I attended a conference held by an IT vendor the other day who were shilling their latest Cloud computing offering. The conference was attended by a bunch of directors from IT Service companies similar to Torix, who are this IT vendor’s ‘partners’ – people who go out and sell services on the IT vendors behalf.
At one point during the day the vendor held an open forum on the challenges we IT service companies face when trying to sell cloud to our own customers. Things got interesting when the vendor’s sales director asked what the feedback was when us IT service companies presented cloud offerings to our customers.
‘They hate it’
Came the blunt reply from the front of the room. All eyes focused on the owner of the response; a gruff man in his 50′s who seemed to define passive aggressive. The director at the vendor was understandably surprised at the direct nature of the response to the question, shuffled his feet in awkwardness and meekly asked for an expansion –
‘They are fed up with it, the term, cloud. They don’t want to know. They switch off.’
The man was angry. I got the impression by the deep contours in his brow that this was his default setting, but nonetheless. I guessed the reason for his ire was that the vendor had promised him that if his company started to sell their cloud services the streets would be paved with gold, and things hadn’t turned out that way …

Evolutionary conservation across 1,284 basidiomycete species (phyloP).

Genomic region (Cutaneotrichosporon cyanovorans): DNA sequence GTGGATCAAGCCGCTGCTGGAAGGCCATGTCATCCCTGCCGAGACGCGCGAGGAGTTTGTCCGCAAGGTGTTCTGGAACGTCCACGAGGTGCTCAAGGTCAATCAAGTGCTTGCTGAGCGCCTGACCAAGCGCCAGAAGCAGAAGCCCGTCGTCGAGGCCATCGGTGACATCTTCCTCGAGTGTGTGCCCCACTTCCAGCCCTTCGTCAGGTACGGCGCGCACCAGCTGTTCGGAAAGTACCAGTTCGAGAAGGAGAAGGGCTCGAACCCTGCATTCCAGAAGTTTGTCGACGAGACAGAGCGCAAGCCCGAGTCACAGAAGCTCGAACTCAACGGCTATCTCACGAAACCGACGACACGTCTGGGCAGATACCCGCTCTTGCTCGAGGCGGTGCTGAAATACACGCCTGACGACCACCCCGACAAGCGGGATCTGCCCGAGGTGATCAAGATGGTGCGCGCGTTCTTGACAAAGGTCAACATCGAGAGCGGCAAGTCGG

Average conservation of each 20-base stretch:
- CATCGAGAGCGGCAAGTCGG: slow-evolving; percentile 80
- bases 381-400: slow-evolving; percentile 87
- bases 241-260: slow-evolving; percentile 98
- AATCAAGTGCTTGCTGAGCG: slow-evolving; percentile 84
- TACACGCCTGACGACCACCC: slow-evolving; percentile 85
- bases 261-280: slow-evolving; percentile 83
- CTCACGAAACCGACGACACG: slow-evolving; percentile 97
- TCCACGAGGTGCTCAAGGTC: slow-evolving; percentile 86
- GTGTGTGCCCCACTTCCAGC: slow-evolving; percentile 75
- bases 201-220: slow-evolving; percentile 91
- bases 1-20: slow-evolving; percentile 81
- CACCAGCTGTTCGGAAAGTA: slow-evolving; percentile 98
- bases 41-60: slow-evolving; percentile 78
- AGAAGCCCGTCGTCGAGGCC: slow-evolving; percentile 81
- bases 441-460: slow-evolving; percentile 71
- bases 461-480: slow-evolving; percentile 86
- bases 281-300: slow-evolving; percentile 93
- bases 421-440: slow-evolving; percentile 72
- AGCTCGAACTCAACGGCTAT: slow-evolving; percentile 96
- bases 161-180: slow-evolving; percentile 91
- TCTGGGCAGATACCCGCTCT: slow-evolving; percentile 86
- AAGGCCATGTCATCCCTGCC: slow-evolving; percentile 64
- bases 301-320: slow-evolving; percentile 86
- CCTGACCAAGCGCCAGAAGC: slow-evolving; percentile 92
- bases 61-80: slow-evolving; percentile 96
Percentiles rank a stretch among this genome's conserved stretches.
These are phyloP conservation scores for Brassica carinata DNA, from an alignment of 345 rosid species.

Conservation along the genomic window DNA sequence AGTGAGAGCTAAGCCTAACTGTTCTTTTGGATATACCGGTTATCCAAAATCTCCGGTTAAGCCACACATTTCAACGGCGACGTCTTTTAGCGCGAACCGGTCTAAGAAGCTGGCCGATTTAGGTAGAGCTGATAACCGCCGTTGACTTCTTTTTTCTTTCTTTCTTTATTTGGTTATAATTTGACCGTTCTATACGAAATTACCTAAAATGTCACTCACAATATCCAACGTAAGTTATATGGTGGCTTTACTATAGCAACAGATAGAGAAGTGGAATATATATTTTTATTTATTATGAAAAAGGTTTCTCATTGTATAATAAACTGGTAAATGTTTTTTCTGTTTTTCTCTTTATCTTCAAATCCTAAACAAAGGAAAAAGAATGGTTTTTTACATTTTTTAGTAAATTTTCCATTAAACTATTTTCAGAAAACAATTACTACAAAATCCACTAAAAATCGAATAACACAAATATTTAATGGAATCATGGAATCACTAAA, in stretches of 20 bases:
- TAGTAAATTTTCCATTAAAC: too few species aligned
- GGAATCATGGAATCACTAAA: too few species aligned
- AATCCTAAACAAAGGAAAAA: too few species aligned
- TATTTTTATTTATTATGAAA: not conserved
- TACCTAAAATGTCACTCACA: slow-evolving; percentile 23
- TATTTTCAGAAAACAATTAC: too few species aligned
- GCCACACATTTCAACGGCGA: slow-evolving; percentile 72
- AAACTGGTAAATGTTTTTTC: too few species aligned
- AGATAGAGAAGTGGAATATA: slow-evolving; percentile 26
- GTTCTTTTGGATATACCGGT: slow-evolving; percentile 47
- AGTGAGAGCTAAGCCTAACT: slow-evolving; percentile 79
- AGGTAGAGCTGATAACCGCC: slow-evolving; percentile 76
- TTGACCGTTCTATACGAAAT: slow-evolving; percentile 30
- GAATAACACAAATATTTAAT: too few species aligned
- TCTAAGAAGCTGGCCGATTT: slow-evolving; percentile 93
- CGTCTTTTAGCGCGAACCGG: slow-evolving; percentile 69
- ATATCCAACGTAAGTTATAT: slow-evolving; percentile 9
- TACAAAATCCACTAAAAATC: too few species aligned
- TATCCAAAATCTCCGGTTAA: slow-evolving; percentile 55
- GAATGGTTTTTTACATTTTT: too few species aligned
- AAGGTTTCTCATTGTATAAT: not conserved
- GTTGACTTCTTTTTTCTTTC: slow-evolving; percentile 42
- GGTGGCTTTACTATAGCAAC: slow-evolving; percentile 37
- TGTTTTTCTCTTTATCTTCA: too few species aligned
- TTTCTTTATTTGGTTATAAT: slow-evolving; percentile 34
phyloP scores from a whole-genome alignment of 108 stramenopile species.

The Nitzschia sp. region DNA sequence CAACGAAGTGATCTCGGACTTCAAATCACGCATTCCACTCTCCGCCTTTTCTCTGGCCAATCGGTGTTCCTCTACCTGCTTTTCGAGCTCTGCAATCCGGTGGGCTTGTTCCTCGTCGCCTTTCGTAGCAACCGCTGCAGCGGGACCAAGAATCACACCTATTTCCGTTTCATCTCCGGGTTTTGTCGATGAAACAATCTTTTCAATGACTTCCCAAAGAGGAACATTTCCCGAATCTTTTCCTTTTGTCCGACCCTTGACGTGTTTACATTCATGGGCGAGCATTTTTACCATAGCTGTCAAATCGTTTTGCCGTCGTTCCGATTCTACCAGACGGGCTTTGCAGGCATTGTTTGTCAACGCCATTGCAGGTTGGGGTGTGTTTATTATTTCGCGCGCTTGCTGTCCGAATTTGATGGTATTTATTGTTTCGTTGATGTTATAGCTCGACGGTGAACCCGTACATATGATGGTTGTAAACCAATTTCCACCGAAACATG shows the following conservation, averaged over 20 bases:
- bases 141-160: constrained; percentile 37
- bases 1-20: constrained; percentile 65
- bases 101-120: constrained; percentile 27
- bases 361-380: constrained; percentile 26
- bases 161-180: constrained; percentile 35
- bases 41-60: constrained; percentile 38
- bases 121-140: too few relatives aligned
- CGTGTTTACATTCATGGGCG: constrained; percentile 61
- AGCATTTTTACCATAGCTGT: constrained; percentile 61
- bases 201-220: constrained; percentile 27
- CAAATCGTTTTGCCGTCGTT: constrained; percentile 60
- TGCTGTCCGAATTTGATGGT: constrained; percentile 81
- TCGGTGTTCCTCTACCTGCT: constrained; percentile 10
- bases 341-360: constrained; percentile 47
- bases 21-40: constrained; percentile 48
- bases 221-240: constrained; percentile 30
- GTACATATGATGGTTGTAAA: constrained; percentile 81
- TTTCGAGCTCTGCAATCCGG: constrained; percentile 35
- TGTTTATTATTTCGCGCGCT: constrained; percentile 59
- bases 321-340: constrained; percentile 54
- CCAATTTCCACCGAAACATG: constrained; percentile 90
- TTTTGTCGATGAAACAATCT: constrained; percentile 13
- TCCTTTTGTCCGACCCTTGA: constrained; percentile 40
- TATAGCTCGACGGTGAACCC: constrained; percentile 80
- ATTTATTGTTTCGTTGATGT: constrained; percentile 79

As the interaction petered out into politeness, I got to thinking. I reckon he might be onto something there. For a few years now, cloud has been the talk of the IT industry. Us IT bods talk all the time on how cloud can transform your business and make out like it can change your organisation into an IT utopia.
I don’t know if it’s down to our cynical British nature, but I don’t think many people are buying these lines. I think we in the IT industry are overselling cloud; it’s not the cure to all ills we present it to be.
Don’t get me wrong. We at Torix believe that cloud is a big part of the future of IT. I’m not about to do an about face and never mention cloud to a client again. It’s just I think we in the IT industry need to have a think about how we present it to our customers.
Because cloud can deliver real and tangible benefits to business, over and above a lot of technologies out there, its a shame that due to the marketing hype the IT industry talks, businesses are switching off.
In general terms cloud offers better flexibility, lets businesses rent rather than purchase IT, allows then more mobility and allows for upgrades on things like disaster recovery.
These benefits suit some businesses more than others. For businesses looking to adopt cloud, its about looking to see if these benefits fit a business, not trying to create a need for something because its the new big thing.